By Steven Van Belleghem
A study by McKinsey calculated that 49% of professional activities can be automated. This does not mean that 49% of our jobs will disappear. It means that in every job some aspects can be taken over by computers. Moreover, this 49% makes no allowance for future technological developments. This is the percentage of work activities that can already be automated with existing technology.
This sounds like a doom scenario for the labour market, but the good news in that the same study also showed that only 5% of jobs can be fully automated. In other words, the vast majority of jobs will undergo fundamental change, rather than disappear. Other research confirms much the same. An OECD report estimates that 9% of jobs can be fully automated. Forrester claims that 16% of existing jobs will be automated by 2025, but that 9% of new jobs will be created, making a net loss of 7%. In fact, if you take all these reports together, 7% is also the average figure for the expected loss of jobs as a result of rapid automation. Even so, this still means that an awful lot of people are suddenly going to find themselves unemployed.
The most important technology for the automation of work is natural language processing. This technology makes it possible for computers to read and analyse huge volumes of text in the same way as people, but immeasurably quicker. The faster this technology is developed, the faster human tasks will be mechanised. This will include, for example, the routine work of accountants and lawyers.
This technology is already as good as available. Consequently, the automation process can begin, theoretically at least. But there is an important nuance. Technologists regard the moment when the technology becomes available as the moment when the jobs will disappear. In practice, however, in most companies there will be quite a lengthy adoption curve. The fact that the technology is available does not mean that everyone is immediately going to use it or use it 100%.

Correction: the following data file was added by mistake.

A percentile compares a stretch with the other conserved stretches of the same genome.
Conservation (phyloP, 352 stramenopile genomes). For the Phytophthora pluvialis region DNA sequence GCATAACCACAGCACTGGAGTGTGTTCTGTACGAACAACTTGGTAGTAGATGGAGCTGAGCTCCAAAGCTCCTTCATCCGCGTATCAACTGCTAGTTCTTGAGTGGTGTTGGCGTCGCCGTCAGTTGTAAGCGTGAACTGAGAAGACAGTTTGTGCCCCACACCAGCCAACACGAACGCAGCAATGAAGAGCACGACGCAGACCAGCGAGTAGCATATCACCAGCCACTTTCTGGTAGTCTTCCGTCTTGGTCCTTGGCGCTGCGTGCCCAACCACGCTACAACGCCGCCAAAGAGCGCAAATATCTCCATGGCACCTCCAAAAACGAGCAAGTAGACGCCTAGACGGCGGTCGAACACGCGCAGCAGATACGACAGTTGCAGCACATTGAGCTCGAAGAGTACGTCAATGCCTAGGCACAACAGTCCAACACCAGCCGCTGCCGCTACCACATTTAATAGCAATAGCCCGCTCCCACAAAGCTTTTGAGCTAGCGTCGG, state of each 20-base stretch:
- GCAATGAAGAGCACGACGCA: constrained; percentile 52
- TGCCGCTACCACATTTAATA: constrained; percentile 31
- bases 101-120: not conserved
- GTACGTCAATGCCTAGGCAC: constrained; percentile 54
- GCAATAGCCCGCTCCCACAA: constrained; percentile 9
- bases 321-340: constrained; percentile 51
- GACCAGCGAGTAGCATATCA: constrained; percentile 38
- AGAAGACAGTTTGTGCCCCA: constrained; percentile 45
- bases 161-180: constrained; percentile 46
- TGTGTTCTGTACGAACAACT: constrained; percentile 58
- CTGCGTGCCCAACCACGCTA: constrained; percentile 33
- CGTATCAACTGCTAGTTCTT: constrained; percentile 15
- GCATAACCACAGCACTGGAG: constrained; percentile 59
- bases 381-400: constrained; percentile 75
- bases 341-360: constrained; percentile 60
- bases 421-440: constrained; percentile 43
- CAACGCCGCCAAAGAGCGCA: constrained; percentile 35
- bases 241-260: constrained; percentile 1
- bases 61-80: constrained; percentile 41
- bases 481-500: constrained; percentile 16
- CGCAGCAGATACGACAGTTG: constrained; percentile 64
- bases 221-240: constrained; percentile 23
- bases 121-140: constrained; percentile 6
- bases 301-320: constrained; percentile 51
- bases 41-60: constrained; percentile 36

Before the 1.7 million American truck drivers need to start looking for a new job, the scientists first need to refine the technology so that driverless lorries can operate safely in normal road conditions. This is estimated to be around 2025, but even that is not the end of the story. To replace all American lorries with self-drivers requires an investment of more than 1,000 billion dollars, a sum that is unlikely to be available overnight. In other words, the conversion is going to last for years, if not decades.
And this scenario will be repeated in other sectors of the economy. The changes in the labour market are coming, and it would be foolish to deny it. We can even see which jobs are going to be most at threat. But at least we have a degree of time to prepare ourselves – as individuals and as a society – to cope with the worst social and economic effects. We need to use this time wisely.
Feeling threatened by automation? Learn new skills!
In the near future, automation will make it necessary for people and machines to work closely together. This means that the job description of every role is set to change drastically. Employees who are not prepared to learn new skills risk making things difficult for themselves and may find themselves no longer needed. Saying “I’m not really interested in digital” is the equivalent of saying “I’m not really interested in learning to read and write” fifty years ago. You immediately rule yourself out of the job market. The third phase of digitalization is the phase of automation. This means that many aspects of many jobs will be transferred to machines in the near future. We all have to accept that the day-to-day activities within your job are likely to change. Some of us may even have to accept that it means doing a completely different job altogether.
Fortunately, there are solutions for learning new skills. Udacity is a new educational platform that grew out of two successful MOOCs (Massive Open Online Courses) at Stanford. In 2011, 160,000 students followed the free computer science lessons, a further 90,000 registered for the introduction to artificial intelligence course it has now evolved into a provider of nano-diplomas in highly specialized fields. For example, Udacity is the only training centre where you can follow a course in how to programme a driverless car. Via Udacity, technology is allowing people to learn how to programme complex machines in just a few weeks, and this kind of platform is the ideal solution for anyone who feels that their current job is threatened.
Prof. Steven Van Belleghem, pictured above, is an expert in customer focus in the digital world. He’s is an award-winning author, and his new book Customers The Day After Tomorrow is out now. Follow him on Twitter @StevenVBe, subscribe to his videos at www.youtube.com/stevenvanbelleghem or visit www.stevenvanbelleghem.com